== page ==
Why I Had To Make a Clean Break With Christianity

Why I Had To Make a Clean Break With Christianity April 25, 2017

Look around the Big Tent of Paganism and you’ll find connections to virtually every ancestral tradition on Earth. Celtic Reconstructionism and my own Druidry draw on what we know of our ancestors in Britain, Ireland, Gaul, and other places where Celtic culture was prevalent. Heathenry and Asatru draw on the heritage of the Germanic peoples. Kemeticism attempts to revive the beliefs and practices of the ancient Egyptians.

We have to revive and restore these practices because Paganism in Europe and European-dominated countries was interrupted by the near-universal conversion to Christianity. While Christianity’s influence has diminished since the Enlightenment and especially over the last hundred years, it remains a dominant force in our culture.

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But Christianity was never a wholly new thing in any of its forms. It has mythical roots in Judaism, intellectual roots in Greek philosophy, and folklore roots in every land in which it was established. Some pagan beliefs and practices survived, but they were Christianized. They had to be – in medieval and early modern Europe it was impossible to be anything other than a Christian (or possibly a Jew, in some places, at some times, for a while…).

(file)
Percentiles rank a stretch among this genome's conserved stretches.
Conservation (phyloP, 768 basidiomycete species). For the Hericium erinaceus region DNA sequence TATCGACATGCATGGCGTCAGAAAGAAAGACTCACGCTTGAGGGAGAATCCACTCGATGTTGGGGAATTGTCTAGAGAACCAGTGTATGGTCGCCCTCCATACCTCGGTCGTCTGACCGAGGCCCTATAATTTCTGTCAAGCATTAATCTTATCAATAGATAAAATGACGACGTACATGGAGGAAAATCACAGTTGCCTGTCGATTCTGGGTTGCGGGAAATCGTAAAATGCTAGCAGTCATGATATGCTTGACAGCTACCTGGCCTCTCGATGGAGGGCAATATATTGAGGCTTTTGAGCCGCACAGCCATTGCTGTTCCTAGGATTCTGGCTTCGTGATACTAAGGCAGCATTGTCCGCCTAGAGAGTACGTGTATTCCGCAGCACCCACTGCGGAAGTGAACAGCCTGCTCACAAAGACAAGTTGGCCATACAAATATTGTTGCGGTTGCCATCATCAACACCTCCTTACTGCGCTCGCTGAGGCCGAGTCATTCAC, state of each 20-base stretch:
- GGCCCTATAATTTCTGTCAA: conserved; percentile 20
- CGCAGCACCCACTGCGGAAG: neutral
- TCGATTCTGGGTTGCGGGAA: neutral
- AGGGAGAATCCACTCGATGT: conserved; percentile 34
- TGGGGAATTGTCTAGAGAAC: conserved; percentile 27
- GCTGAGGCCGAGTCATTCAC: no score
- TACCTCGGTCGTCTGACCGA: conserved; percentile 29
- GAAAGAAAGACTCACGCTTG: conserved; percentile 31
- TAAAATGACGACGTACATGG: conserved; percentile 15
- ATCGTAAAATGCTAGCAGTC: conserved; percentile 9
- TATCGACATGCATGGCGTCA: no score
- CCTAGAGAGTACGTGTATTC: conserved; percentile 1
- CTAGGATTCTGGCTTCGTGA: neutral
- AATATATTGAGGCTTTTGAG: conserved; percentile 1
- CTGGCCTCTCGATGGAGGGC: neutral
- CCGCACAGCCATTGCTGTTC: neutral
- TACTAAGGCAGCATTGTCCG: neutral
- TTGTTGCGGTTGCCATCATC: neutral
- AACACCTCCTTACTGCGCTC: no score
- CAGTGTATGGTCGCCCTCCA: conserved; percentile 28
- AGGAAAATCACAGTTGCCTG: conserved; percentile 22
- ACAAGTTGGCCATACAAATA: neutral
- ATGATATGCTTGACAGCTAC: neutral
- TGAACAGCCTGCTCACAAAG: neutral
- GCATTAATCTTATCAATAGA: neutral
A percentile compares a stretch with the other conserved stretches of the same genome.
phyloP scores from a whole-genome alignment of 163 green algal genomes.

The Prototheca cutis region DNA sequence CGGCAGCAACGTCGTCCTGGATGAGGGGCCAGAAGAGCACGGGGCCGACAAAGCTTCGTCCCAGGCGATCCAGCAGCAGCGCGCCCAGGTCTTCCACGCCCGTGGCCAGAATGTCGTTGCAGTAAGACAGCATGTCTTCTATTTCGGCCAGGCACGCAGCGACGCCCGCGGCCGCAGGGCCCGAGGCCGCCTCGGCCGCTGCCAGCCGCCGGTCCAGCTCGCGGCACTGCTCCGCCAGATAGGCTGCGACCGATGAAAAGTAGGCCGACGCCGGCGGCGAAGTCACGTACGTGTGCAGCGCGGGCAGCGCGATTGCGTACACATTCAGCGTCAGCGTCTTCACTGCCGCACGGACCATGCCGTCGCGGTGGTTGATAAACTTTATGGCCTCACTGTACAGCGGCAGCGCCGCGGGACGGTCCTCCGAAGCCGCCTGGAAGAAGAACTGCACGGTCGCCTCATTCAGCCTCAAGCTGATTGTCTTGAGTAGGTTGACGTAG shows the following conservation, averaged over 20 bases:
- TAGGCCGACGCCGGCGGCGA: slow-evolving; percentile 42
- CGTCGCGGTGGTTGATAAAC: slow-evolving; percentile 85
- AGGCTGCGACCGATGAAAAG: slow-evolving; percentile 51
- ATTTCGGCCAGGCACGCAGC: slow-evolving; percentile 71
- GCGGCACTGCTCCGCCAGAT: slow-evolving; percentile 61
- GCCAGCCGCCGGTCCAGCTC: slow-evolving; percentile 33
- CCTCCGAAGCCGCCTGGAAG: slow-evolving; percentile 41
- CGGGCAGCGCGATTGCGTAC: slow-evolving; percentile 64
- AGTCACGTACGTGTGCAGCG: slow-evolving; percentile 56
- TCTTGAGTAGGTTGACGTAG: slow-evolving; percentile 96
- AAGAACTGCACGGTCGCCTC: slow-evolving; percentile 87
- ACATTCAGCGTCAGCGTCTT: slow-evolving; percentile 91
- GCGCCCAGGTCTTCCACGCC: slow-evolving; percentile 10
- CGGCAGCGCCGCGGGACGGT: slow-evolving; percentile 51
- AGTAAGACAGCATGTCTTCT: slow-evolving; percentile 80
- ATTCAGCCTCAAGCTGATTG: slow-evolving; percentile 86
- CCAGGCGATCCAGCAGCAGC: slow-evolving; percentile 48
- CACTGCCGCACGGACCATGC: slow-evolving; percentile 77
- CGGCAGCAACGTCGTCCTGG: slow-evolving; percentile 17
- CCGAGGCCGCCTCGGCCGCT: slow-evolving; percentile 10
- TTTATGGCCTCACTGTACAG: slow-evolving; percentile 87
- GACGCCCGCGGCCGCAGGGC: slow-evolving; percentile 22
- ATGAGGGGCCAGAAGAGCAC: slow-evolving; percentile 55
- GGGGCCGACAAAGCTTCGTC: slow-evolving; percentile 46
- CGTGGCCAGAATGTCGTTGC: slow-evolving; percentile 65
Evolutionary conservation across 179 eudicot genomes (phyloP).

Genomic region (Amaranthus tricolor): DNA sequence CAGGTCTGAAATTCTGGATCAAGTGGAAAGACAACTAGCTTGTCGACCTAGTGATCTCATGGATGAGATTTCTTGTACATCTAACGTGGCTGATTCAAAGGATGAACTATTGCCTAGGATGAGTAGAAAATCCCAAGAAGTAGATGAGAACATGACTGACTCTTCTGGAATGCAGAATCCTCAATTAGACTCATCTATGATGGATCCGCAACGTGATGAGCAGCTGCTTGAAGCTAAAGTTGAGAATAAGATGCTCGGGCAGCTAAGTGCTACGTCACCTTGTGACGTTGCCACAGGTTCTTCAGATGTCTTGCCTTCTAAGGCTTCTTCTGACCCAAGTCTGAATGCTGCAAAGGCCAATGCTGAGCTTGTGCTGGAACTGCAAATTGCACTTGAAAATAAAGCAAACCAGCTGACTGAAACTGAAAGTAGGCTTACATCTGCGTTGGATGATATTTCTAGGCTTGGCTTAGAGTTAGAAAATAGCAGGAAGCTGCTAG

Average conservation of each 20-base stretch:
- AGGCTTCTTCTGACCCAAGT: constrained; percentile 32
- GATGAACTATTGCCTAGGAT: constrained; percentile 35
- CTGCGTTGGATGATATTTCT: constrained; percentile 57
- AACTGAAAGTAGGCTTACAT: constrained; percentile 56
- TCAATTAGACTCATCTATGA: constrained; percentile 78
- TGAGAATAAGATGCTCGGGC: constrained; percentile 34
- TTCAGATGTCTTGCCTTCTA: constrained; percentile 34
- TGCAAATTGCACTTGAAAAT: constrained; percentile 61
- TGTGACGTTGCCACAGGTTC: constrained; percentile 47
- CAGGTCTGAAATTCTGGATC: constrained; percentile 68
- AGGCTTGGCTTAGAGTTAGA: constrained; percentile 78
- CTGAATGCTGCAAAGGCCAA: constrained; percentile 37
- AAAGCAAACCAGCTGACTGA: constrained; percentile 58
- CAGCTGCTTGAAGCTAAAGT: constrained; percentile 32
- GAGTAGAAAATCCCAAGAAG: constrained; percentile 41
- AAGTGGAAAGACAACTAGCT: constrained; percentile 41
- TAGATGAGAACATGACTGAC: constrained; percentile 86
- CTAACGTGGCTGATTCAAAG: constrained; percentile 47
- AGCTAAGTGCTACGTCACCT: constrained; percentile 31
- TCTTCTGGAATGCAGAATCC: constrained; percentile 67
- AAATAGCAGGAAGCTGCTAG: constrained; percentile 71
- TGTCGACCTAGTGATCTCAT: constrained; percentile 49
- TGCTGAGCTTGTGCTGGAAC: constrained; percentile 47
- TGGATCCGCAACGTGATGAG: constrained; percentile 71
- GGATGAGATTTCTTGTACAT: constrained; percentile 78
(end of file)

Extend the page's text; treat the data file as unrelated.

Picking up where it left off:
These survivals and continuations include magic – a lot of magic.

Magic is part of our legacy as humans. It is something we’ve always done, from the earliest cave paintings to spells in verse to the sigils of chaos magic. Christianity couldn’t wipe out magic, it just changed its forms.

Right now we’re seeing a revival of some Christian magic, particularly on the high magic side. Sorcery and grimoire magic seem to be gaining in popularity. Or maybe I’m just paying too much attention to Gordon White, but it sure seems that way to me.

To be clear: this isn’t magic worked with the approval of Pope Francis or Pat Robertson – there is no such thing. This is magic worked within a monotheist worldview (even if their one God is very different from the God of orthodox Christianity) and drawing on Christian traditions, forms, and structures. It’s not all that different from what many of the Revival Druids did and certainly not very different from the magic of Dion Fortune.

Magic doesn’t care what you believe – magic cares what you do. Work this magic properly and you’ll get results.

But I can’t do this magic. I had to make a clean break with Christianity and I can’t go back, not even to work magic with the aid of powerful spirits.

Christianity is what Christians believe and do